Most people have heard of methamphetamine thanks to Breaking Bad. This potent drug, known amongst drug users as simply meth, crystal meth, or ice, is a relative of amphetamines, which includes speed.
Meth abuse can very quickly wear on a person physically, causing apparent signs of abuse, such as yellow teeth and meth sores.
Meth is considered particularly dangerous because it can be made almost anywhere. Meth users tend to feel more alert and think they have more clarity, which they get from this stimulant drug.
Crystal meth can produce a high that lasts between four and eight hours.
The drug can be taken by:
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Drug abuse often results in many negative consequences. Some of these take a while to become apparent.
People who take meth eventually manifest physical symptoms and some of these may present after just a few weeks of consistent use.
The National Institute on Drug Abuse (NIDA) describes some signs to look for that are particular to meth.
People who are exposed to secondhand smoke from meth may test positive in certain tests. More data is needed in order to know if secondhand meth smoke causes any negative health concerns.
Many sites have compiled mugshots, using available public data, of people who have been arrested for meth possession or who law enforcement officials noted were taking meth at the time of their arrest. The graphic images prove that meth addiction manifests a variety of physical symptoms.
Sores and acne: People who use meth develop more sores and acne because meth causes blood vessels to become weaker. This means there is less blood that can go to other parts of a user’s body. As skin begins to lose nutrients because of this lack of blood flow, a person’s skin may develop sores and acne that take a long time to heal. These sores are referred to as “meth sores.”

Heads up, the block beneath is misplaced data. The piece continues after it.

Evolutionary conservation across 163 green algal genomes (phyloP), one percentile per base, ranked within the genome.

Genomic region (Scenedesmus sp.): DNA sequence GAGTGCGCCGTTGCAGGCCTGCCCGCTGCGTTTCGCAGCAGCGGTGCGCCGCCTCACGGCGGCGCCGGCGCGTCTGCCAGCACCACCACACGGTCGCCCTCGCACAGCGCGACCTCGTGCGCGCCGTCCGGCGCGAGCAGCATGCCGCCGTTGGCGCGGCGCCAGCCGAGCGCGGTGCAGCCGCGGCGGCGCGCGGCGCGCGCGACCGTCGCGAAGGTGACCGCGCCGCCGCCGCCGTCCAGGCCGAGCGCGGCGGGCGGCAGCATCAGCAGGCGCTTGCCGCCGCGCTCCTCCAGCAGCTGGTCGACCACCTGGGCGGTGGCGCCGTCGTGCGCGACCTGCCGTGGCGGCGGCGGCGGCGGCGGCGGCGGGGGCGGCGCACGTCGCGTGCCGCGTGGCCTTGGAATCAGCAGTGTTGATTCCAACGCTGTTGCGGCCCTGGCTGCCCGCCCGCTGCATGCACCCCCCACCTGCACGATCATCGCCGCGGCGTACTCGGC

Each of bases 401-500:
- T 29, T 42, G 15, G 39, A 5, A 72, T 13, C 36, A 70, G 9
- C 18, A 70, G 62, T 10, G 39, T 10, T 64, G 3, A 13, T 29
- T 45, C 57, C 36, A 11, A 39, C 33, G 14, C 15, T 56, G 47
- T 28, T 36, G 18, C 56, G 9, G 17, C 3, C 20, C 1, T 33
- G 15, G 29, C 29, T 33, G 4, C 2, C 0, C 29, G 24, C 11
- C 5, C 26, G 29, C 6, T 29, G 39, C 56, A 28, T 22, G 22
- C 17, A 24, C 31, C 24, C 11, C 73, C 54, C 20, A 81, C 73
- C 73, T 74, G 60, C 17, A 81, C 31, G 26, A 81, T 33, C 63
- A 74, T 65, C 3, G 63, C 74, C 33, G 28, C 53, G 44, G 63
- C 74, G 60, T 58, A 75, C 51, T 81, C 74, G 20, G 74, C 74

Rapid weight loss: Crystal meth causes people to become very alert, and this may make a person more physically active. While a person is physically active, meth also causes them to lose their appetite. Eventually, long-term meth users may appear to be malnourished and could become weak.
Dry mouth: The National Institute on Drug Abuse for Teens says meth decreases the amount of saliva in the mouth. The lack of saliva protecting the teeth leads to cavities. This often contributes to the yellow teeth associated with meth use.
Tooth decay: In addition to a decrease in saliva, many meth users have poor hygiene because they often binge on the drug and neglect to take care of themselves. They may also eat less nutritious foods and drink sugar-laden beverages.
Stained or crumbling teeth: Teeth may become stained and turn yellow or black. With time, they will also get weaker and start to crumble.
Bruxing: Also known as teeth grinding, this practice makes it easier for the enamel on the teeth to break. It adds to dental problems meth users may already be experiencing.
Skin picking: Long-term users of crystal meth make bad decisions because the drug starts to change their brain. This leads to erratic decision-making and even hallucinations. It is common for crystal meth users to think they are a host to insects, and they may pick their skin to fight these nonexistent bugs. By then, a person’s skin may already be in bad shape, and their meth sores could get infected.
Missing teeth: Because long-term meth users do not have good hygiene, their teeth become extremely delicate and could fall out suddenly.
NIDA for Teens states that people who use crystal meth for a long time may also develop other issues.
The American Dental Association mentions a few preventative measures dentists can take if a patient is currently using crystal meth.